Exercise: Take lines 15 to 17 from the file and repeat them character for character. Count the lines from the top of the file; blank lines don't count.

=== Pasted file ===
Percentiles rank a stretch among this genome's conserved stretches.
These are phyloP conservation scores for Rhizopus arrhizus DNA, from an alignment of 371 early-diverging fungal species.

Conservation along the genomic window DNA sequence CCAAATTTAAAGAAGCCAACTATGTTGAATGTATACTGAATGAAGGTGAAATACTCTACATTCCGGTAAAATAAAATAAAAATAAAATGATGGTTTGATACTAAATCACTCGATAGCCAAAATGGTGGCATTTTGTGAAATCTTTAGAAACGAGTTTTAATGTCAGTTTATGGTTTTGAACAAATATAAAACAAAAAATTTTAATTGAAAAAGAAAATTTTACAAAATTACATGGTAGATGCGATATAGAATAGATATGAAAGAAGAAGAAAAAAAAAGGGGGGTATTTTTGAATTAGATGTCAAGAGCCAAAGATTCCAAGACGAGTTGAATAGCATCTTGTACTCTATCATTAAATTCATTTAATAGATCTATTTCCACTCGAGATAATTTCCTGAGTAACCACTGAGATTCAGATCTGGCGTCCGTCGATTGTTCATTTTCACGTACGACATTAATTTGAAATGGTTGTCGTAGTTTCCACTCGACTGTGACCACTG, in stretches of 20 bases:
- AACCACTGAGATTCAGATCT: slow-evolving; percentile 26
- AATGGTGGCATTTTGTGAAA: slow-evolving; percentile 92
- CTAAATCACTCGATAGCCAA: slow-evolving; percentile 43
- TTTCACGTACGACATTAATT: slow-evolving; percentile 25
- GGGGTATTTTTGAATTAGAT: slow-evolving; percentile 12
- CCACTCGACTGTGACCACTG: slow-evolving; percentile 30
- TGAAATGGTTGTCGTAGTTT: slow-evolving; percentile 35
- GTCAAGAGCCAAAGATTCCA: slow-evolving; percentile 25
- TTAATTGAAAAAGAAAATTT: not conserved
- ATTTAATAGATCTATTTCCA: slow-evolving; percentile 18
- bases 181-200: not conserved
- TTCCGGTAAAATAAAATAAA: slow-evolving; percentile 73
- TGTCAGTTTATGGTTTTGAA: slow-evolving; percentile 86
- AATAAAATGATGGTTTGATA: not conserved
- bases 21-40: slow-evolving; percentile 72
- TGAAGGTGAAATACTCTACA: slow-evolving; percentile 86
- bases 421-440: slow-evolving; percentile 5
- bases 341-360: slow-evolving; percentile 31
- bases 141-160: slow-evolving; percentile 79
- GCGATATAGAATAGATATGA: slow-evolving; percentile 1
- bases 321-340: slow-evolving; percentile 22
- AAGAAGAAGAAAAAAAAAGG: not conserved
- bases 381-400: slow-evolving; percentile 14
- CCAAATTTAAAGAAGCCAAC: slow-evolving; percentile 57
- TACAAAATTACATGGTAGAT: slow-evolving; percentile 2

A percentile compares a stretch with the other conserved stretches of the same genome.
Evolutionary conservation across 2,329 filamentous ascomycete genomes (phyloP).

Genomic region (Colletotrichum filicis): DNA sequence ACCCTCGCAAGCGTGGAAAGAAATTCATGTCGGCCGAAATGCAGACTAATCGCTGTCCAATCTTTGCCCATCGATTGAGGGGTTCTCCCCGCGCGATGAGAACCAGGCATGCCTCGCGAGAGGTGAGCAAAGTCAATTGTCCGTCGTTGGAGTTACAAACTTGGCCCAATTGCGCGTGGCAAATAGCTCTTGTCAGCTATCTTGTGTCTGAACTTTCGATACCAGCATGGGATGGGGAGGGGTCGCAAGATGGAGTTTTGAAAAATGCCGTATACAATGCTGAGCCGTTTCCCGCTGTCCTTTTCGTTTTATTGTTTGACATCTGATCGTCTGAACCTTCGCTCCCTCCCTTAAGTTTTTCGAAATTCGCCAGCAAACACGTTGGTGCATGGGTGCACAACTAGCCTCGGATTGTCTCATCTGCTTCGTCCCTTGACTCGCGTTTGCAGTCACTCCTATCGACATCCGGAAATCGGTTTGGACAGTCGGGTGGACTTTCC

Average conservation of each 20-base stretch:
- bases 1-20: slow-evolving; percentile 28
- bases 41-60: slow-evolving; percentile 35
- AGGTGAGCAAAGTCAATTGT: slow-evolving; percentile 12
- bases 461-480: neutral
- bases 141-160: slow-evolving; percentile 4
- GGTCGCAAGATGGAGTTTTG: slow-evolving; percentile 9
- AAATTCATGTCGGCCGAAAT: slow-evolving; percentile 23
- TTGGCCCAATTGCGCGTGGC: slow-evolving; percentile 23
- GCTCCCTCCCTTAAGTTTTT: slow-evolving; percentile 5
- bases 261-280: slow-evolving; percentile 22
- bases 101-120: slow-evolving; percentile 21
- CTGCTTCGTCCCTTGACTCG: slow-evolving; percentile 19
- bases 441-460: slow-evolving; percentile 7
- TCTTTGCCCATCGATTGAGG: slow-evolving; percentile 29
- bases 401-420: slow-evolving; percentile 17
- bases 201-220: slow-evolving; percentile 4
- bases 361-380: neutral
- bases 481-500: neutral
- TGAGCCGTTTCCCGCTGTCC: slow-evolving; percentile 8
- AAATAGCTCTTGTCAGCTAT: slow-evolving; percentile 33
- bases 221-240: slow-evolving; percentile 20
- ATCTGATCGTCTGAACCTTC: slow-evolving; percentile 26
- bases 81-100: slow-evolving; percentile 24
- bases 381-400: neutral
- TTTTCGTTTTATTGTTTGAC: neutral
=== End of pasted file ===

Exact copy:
- TTCCGGTAAAATAAAATAAA: slow-evolving; percentile 73
- TGTCAGTTTATGGTTTTGAA: slow-evolving; percentile 86
- AATAAAATGATGGTTTGATA: not conserved